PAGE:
The security research community and aviation industry are clearly at odds over the feasibility and likelihood of using the in-flight entertainment system to actually affect aircraft controls. It would be a solid step forward to see cooperation instead of conflict. The majority of security researchers are interested in improving the systems they test, and partnership with industry vendors is the best way to accomplish that goal.
Now that there’s credit card data on the plane, the in-flight systems are a more attractive target for profit driven criminals. The increased interest in these systems from criminals after credit card data might result in more vulnerabilities being discovered.”
Art Swift, President at prpl Foundation:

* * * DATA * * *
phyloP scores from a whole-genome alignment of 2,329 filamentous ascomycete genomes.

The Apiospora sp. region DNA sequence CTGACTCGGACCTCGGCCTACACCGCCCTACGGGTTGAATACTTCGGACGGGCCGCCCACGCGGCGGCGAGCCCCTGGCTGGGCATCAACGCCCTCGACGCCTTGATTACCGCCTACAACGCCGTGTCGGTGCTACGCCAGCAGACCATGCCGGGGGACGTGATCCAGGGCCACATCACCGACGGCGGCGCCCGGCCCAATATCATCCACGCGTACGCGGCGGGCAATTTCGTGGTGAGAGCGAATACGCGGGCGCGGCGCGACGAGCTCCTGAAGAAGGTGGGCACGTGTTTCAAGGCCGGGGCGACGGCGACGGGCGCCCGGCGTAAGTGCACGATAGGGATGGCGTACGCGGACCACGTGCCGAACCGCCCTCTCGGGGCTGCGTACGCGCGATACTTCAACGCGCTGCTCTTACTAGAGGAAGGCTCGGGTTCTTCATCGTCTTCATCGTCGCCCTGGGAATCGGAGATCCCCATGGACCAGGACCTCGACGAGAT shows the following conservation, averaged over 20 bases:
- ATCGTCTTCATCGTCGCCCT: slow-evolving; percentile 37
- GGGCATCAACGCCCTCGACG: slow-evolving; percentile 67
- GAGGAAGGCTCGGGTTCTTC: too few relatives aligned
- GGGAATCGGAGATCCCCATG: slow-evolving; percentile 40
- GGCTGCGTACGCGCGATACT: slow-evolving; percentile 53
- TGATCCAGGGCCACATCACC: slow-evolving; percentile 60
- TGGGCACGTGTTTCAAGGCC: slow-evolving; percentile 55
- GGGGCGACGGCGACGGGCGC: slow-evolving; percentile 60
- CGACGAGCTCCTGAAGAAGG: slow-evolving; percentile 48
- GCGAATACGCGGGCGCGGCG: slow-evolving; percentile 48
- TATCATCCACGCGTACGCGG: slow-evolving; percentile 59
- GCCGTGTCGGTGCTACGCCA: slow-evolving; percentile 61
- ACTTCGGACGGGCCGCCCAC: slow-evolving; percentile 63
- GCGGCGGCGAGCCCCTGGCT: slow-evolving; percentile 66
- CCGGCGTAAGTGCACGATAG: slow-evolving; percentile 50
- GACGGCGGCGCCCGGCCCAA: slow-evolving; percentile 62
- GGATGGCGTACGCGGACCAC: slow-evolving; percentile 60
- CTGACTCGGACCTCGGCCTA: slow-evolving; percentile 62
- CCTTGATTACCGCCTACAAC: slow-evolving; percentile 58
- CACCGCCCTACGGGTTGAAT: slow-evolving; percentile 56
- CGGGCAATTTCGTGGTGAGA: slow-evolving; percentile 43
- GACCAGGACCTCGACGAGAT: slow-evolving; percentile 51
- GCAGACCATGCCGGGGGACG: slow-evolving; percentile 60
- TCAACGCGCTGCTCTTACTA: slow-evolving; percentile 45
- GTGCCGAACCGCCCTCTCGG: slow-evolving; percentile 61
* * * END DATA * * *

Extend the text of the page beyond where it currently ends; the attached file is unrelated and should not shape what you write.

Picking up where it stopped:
“Travellers this holiday season will be horrified to hear that in-flight entertainment systems could be used to help hackers gain access to their favourite airline’s flight control system, but the truth is it’s something which prpl has been talking about publicly since the flaw was first disclosed – and it’s not just airplanes that are at risk. Technology plays an important role in getting us from here to there, but without separation of critical aspects within the systems that keep things like critical controls such as steering, braking or heating and cooling that could potentially cause damage apart from less critical aspects like entertainment – hackers can worm their way around systems and potentially cause real devastation. For this reason, the prpl Foundation has come up with its free “Security Guidance for Critical Areas of Embedded Computing” for developers, manufacturers and engineers that outlines exactly how this security separation is possible.”